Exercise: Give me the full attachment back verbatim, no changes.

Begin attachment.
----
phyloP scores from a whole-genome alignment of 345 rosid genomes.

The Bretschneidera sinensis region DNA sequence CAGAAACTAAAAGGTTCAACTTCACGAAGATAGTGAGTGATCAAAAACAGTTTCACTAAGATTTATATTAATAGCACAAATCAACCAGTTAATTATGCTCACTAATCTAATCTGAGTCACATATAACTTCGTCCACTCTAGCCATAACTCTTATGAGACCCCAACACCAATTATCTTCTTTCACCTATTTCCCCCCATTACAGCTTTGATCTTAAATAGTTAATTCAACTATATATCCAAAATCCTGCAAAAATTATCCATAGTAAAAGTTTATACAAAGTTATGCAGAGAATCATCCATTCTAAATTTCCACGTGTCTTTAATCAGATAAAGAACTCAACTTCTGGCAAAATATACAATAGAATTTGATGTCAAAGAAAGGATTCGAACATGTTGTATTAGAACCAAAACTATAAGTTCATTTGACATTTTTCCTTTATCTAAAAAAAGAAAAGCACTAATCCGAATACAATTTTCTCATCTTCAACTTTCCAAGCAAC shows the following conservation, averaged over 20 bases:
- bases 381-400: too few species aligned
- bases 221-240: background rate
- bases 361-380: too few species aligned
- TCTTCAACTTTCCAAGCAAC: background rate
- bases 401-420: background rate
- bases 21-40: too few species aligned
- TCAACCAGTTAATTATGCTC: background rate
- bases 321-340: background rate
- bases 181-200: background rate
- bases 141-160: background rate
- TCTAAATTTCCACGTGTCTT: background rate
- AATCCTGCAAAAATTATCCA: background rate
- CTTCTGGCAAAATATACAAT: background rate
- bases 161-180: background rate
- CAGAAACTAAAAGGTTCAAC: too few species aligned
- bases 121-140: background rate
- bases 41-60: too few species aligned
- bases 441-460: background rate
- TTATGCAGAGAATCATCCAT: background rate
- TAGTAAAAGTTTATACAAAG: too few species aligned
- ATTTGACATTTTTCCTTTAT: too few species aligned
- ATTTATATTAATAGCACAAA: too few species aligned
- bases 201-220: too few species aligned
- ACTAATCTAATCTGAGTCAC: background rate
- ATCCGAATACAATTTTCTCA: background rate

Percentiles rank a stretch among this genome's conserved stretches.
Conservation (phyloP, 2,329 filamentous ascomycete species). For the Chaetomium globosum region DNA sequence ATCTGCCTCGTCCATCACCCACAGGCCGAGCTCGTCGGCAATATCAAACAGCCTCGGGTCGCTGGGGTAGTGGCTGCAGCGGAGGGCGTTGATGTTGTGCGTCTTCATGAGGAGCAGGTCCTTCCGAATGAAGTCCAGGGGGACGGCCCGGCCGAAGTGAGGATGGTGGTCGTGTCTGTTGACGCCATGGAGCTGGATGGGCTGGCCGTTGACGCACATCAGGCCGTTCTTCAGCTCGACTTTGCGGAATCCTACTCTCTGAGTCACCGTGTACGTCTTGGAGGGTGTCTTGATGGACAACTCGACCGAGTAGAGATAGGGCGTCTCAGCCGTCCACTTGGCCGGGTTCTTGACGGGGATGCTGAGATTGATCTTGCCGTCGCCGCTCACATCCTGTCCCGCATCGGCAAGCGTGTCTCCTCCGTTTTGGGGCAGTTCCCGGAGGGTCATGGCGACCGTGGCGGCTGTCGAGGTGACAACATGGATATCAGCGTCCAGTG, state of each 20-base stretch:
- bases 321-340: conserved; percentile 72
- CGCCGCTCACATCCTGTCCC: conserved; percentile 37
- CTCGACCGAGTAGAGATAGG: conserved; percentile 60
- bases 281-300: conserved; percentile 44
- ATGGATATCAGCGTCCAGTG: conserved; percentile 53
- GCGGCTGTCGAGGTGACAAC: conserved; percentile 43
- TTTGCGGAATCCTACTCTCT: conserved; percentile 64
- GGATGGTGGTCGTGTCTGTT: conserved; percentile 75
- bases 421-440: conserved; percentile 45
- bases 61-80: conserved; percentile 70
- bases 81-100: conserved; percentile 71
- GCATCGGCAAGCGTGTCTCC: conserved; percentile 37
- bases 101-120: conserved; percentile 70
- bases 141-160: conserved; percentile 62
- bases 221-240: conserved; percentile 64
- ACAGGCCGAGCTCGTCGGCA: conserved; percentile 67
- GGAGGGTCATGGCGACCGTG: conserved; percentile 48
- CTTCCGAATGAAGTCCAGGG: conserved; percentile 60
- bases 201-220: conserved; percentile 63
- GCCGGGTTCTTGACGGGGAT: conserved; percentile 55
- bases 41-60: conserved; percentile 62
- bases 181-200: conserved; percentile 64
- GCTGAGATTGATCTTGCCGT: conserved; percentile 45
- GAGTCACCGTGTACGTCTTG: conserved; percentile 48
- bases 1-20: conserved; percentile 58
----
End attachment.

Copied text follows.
phyloP scores from a whole-genome alignment of 345 rosid genomes.

The Bretschneidera sinensis region DNA sequence CAGAAACTAAAAGGTTCAACTTCACGAAGATAGTGAGTGATCAAAAACAGTTTCACTAAGATTTATATTAATAGCACAAATCAACCAGTTAATTATGCTCACTAATCTAATCTGAGTCACATATAACTTCGTCCACTCTAGCCATAACTCTTATGAGACCCCAACACCAATTATCTTCTTTCACCTATTTCCCCCCATTACAGCTTTGATCTTAAATAGTTAATTCAACTATATATCCAAAATCCTGCAAAAATTATCCATAGTAAAAGTTTATACAAAGTTATGCAGAGAATCATCCATTCTAAATTTCCACGTGTCTTTAATCAGATAAAGAACTCAACTTCTGGCAAAATATACAATAGAATTTGATGTCAAAGAAAGGATTCGAACATGTTGTATTAGAACCAAAACTATAAGTTCATTTGACATTTTTCCTTTATCTAAAAAAAGAAAAGCACTAATCCGAATACAATTTTCTCATCTTCAACTTTCCAAGCAAC shows the following conservation, averaged over 20 bases:
- bases 381-400: too few species aligned
- bases 221-240: background rate
- bases 361-380: too few species aligned
- TCTTCAACTTTCCAAGCAAC: background rate
- bases 401-420: background rate
- bases 21-40: too few species aligned
- TCAACCAGTTAATTATGCTC: background rate
- bases 321-340: background rate
- bases 181-200: background rate
- bases 141-160: background rate
- TCTAAATTTCCACGTGTCTT: background rate
- AATCCTGCAAAAATTATCCA: background rate
- CTTCTGGCAAAATATACAAT: background rate
- bases 161-180: background rate
- CAGAAACTAAAAGGTTCAAC: too few species aligned
- bases 121-140: background rate
- bases 41-60: too few species aligned
- bases 441-460: background rate
- TTATGCAGAGAATCATCCAT: background rate
- TAGTAAAAGTTTATACAAAG: too few species aligned
- ATTTGACATTTTTCCTTTAT: too few species aligned
- ATTTATATTAATAGCACAAA: too few species aligned
- bases 201-220: too few species aligned
- ACTAATCTAATCTGAGTCAC: background rate
- ATCCGAATACAATTTTCTCA: background rate

Percentiles rank a stretch among this genome's conserved stretches.
Conservation (phyloP, 2,329 filamentous ascomycete species). For the Chaetomium globosum region DNA sequence ATCTGCCTCGTCCATCACCCACAGGCCGAGCTCGTCGGCAATATCAAACAGCCTCGGGTCGCTGGGGTAGTGGCTGCAGCGGAGGGCGTTGATGTTGTGCGTCTTCATGAGGAGCAGGTCCTTCCGAATGAAGTCCAGGGGGACGGCCCGGCCGAAGTGAGGATGGTGGTCGTGTCTGTTGACGCCATGGAGCTGGATGGGCTGGCCGTTGACGCACATCAGGCCGTTCTTCAGCTCGACTTTGCGGAATCCTACTCTCTGAGTCACCGTGTACGTCTTGGAGGGTGTCTTGATGGACAACTCGACCGAGTAGAGATAGGGCGTCTCAGCCGTCCACTTGGCCGGGTTCTTGACGGGGATGCTGAGATTGATCTTGCCGTCGCCGCTCACATCCTGTCCCGCATCGGCAAGCGTGTCTCCTCCGTTTTGGGGCAGTTCCCGGAGGGTCATGGCGACCGTGGCGGCTGTCGAGGTGACAACATGGATATCAGCGTCCAGTG, state of each 20-base stretch:
- bases 321-340: conserved; percentile 72
- CGCCGCTCACATCCTGTCCC: conserved; percentile 37
- CTCGACCGAGTAGAGATAGG: conserved; percentile 60
- bases 281-300: conserved; percentile 44
- ATGGATATCAGCGTCCAGTG: conserved; percentile 53
- GCGGCTGTCGAGGTGACAAC: conserved; percentile 43
- TTTGCGGAATCCTACTCTCT: conserved; percentile 64
- GGATGGTGGTCGTGTCTGTT: conserved; percentile 75
- bases 421-440: conserved; percentile 45
- bases 61-80: conserved; percentile 70
- bases 81-100: conserved; percentile 71
- GCATCGGCAAGCGTGTCTCC: conserved; percentile 37
- bases 101-120: conserved; percentile 70
- bases 141-160: conserved; percentile 62
- bases 221-240: conserved; percentile 64
- ACAGGCCGAGCTCGTCGGCA: conserved; percentile 67
- GGAGGGTCATGGCGACCGTG: conserved; percentile 48
- CTTCCGAATGAAGTCCAGGG: conserved; percentile 60
- bases 201-220: conserved; percentile 63
- GCCGGGTTCTTGACGGGGAT: conserved; percentile 55
- bases 41-60: conserved; percentile 62
- bases 181-200: conserved; percentile 64
- GCTGAGATTGATCTTGCCGT: conserved; percentile 45
- GAGTCACCGTGTACGTCTTG: conserved; percentile 48
- bases 1-20: conserved; percentile 58